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Clean Up on Medical Management of “Tide Pod Challenge” exam questions


SPECIAL NOTE: At The Review Course in Family Medicine, we do our best to accommodate special dietary requests. However, please note our caterers are not able to supply Tide Pods or detergent pods of any other variety.

SNAP SAMP:

A 14-year-old presents to your emergency department brought by friends who announce that your patient has successfully completed the “Tide Pod Challenge” in an effort to increase their number of Instagram followers. After you take a moment to ponder the actual definition of “success,” you begin to assess your patient, who is obtunded, tachypneic and has remarkably brightly-coloured vomitus on their face and shirt.

  1. Other than laboratory investigations and physician consultations, name FIVE immediate steps in managing this patient.

  2. Name THIRTEEN (yes, 13) additional medical specialties and hospital-based professionals that you would consider involving in this case.

  3. You obtain laboratory investigations and your patient has a temperature of 39°C, pH of 7.22, bicarbonate of 15 mmol/L, anion gap of 26, and lactic acid of 9.3 mmol/L. What relevant metabolic derangement do you identify?

Answers are in the blog post below.

Though accidental ingestion of laundry pods has been reported since their release in 2001, nobody could have expected the new soapy trend bubbling up all over the Internet this starting in January 2018: the “Tide Pod Challenge,” or intentional ingestion. Yes, you read that right: intentional. In case you have been studying for the exam and not keeping up with the latest adolescent trends, this month’s “challenge” is based on the theory that because the pods look so juicy and flavorful, people should post videos of themselves biting into the “forbidden fruit.” (Since apparently it needs to be said, do NOT do this.) As it turns out, lather is not the best medicine. So what should you do if your next patient on the exam or in real life has participated in the Tide Pod Challenge? Here’s an acronym to explain the major management steps: S.O.A.P.

Quick and dirty: Mnemonic for Medical Management of Laundry Detergent Pod Ingestion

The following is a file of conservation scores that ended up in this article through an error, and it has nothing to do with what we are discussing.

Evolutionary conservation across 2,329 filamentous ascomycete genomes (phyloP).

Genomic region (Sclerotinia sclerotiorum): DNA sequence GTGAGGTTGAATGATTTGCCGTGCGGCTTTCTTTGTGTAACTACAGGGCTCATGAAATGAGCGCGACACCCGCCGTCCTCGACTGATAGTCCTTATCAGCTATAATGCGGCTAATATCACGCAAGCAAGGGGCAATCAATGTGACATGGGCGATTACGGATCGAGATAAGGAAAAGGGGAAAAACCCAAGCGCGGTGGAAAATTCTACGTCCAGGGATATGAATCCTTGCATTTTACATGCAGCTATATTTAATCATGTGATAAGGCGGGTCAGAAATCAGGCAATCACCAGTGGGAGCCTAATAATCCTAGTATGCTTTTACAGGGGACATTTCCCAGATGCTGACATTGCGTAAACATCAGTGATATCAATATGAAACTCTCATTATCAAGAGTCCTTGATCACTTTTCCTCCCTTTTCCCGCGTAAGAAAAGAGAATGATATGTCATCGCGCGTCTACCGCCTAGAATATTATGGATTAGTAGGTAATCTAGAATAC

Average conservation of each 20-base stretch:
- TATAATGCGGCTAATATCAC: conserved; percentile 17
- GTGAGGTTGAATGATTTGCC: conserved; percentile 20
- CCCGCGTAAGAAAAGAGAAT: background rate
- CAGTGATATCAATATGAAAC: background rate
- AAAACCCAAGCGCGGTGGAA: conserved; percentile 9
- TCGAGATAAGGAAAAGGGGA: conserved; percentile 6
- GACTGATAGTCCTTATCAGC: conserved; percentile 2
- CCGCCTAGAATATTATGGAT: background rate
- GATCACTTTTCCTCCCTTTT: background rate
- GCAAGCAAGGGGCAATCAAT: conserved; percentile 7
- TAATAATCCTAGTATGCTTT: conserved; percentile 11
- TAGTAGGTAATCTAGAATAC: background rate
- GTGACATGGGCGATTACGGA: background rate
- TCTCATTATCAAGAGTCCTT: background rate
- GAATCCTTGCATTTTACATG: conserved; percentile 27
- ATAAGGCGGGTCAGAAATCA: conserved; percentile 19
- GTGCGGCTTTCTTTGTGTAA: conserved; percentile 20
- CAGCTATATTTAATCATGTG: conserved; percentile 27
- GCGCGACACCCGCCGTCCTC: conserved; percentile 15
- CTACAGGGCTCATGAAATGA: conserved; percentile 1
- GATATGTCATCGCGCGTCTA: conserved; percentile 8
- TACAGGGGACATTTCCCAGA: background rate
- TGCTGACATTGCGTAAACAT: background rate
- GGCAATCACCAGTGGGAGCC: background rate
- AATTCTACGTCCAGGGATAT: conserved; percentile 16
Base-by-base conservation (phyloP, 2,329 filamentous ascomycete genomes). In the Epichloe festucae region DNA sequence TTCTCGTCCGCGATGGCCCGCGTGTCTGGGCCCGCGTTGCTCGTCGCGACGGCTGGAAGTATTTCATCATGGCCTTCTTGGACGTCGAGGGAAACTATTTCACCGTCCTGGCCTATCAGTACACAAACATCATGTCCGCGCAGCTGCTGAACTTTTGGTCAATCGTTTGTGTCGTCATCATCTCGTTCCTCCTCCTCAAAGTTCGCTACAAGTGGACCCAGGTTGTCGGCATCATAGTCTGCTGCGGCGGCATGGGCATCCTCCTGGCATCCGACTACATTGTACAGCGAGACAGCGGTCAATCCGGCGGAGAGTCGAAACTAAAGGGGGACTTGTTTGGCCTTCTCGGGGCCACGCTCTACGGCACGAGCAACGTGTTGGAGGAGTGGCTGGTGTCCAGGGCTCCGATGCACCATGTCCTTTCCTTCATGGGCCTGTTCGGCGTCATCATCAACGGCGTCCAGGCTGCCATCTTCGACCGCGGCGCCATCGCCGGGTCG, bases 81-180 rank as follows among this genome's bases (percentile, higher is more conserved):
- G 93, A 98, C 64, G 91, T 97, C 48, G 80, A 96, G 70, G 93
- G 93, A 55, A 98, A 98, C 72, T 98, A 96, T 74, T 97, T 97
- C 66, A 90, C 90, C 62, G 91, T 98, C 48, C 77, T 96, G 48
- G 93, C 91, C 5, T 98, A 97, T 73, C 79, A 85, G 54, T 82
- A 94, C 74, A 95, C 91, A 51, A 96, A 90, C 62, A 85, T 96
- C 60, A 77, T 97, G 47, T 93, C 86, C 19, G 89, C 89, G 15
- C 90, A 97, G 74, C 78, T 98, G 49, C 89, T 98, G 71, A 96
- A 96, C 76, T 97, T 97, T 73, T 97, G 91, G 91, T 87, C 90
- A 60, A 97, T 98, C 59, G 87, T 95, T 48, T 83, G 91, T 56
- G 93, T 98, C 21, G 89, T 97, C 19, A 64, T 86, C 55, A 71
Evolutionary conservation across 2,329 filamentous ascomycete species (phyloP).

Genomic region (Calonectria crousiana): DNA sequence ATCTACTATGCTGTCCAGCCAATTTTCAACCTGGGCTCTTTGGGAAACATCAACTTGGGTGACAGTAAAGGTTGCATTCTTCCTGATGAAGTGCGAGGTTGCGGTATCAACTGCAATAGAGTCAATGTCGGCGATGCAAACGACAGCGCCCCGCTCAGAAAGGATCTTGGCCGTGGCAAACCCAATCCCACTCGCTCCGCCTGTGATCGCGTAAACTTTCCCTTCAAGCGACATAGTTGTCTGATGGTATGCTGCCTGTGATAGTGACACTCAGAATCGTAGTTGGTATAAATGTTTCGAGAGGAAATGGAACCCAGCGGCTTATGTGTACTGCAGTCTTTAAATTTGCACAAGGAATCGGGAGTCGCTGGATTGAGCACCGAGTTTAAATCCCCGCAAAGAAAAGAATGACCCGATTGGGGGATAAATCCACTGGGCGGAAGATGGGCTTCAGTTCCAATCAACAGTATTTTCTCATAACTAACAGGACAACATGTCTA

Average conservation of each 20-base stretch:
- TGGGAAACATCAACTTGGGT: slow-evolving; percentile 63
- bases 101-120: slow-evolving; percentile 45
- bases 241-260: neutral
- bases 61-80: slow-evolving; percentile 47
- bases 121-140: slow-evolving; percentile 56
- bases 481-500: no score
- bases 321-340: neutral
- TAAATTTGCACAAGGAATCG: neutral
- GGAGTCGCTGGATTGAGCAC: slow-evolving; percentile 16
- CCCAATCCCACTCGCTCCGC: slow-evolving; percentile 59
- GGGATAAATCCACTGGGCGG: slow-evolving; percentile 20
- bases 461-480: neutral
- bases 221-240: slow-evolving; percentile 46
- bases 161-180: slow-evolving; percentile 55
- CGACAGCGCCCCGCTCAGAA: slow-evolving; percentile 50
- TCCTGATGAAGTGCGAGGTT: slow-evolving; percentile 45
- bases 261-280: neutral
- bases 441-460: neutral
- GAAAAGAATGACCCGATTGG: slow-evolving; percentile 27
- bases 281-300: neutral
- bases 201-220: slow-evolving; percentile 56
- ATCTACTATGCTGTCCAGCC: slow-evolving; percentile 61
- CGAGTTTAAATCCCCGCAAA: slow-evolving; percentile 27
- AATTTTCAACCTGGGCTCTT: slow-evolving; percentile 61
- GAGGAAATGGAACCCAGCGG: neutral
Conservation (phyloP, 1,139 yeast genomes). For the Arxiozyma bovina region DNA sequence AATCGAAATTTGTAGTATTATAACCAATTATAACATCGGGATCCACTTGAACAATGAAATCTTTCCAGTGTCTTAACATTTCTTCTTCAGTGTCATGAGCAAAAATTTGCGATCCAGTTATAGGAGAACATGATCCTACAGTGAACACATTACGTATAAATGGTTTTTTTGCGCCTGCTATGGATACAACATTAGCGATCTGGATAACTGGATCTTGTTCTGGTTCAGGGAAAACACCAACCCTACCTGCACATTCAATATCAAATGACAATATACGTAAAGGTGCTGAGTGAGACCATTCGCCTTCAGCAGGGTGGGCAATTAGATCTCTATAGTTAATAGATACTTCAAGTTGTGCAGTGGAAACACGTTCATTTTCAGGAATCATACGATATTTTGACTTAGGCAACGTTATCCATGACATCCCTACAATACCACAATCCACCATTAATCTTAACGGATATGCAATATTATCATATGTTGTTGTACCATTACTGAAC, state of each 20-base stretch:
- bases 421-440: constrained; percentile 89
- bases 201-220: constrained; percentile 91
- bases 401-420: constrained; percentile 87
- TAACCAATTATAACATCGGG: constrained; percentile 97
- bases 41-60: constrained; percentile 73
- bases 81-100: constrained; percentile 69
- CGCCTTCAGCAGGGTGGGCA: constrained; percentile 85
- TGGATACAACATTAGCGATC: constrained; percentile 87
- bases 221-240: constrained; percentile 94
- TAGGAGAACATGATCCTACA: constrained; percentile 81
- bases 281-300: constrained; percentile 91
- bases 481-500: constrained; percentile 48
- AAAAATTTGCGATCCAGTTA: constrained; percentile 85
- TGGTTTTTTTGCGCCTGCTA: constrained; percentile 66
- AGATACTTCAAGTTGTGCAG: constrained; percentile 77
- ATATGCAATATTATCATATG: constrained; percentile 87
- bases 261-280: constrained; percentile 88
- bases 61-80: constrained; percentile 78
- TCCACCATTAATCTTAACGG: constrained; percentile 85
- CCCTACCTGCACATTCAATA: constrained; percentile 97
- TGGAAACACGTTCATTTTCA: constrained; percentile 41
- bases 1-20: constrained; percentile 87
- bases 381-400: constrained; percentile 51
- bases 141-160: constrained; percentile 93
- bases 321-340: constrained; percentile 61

S – Stabilize & Stop O – Observe & Other Diagnoses A – Ask for help P – Poison control S – Stabilize the patient & stop the ongoing damage ABCs come first and foremost. These pods can cause respiratory distress due to aspiration and reduced level of consciousness, and oropharyngeal burns can occur. Also, stop the ongoing damage by decontaminating – eye irrigation may be required if the contents have splashed into the patient’s eye. O – Observe Take a close look for any of the possible complications. Laundry pods cause more serious injury than non-pod detergents, due to the increased concentration and additional ingredients (such as propylene glycol). They affect multiple systems: gastrointestinal (strictures, burns) respiratory (aspiration, pneumonitis), neurologic (decreased level of consciousness), ophthalmologic (eye burns), dermatologic (skin burns), and metabolic (acidosis). Observation does not end in the emergency department; ensure adequate follow-up. Other diagnoses should also be considered, including a second toxin. Take a look at the extensive differential diagnosis list at WikiEM. A – Ask for help Consider consulting as needed:

  • Pediatric Emergency medicine

  • Pediatrics

  • Pediatric intensive care; intubation may be required and like the patient in the SNAP SAMP, these patients can present with a lactic acid metabolic acidosis (on the exam be sure to be as complete as possible – simply “metabolic acidosis” may be considered insufficient).

  • Pediatric gastroenterology; endoscopy is often required

  • Medical Toxicology

  • Respirology; bronchoscopy has been required in some cases of laundry pod ingestion

  • Respiratory Therapy

  • Psychiatry

  • Counselling

  • Social work

  • Child protection services; abuse should be suspected especially if any of the friends are adults

  • Speech-language pathology; swallowing dysfunction has been reported

  • Chaplain

Can you name any more management steps or referral options? Reply to this e-mail and we’ll include your answer on our blog posts and a future e-mail update. We’ll list you as anonymous unless you include consent for us to use your name.

P – Poison control, and Prevent the next exposure

Never forget poison control as a management step in any exposure or ingestion. Finally, prevention is an important step in accidental exposure; if the situation calls for it, please tell your patients to not eat soap of any variety.

REFRENCES:

J. Med. Toxicol. 2014; 10:286–291

J. Med. Toxicol. (2014) 10:292–294

Pediatrics 2014;134:1127–1135

https://wikem.org/wiki/Laundry_detergent_pod_ingestion

http://knowyourmeme.com/memes/eating-tide-pods

https://trends.google.com/trends/explore?q=tide%20pod%20challenge

http://ottawasun.com/news/local-news/eating-tide-pods-a-dumb-and-dangerous-fad/wcm/05333dc4-506c-45c5-aadc-c3f71831ff54


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Disclosures: The Review Course founders have no conflicting commercial interests. As is the case with any private events hosted on a university campus or hospital, this event is not affiliated with nor endorsed by the host venues. Our materials are peer-reviewed and prepared by Canadian physicians; we do not guarantee that our preparation materials are representative of any Canadian examination and we do not provide questions from any other examination nor are they intended as medical advice. The College of Family Physicians of Canada does not affiliate with nor endorse any exam preparation course.

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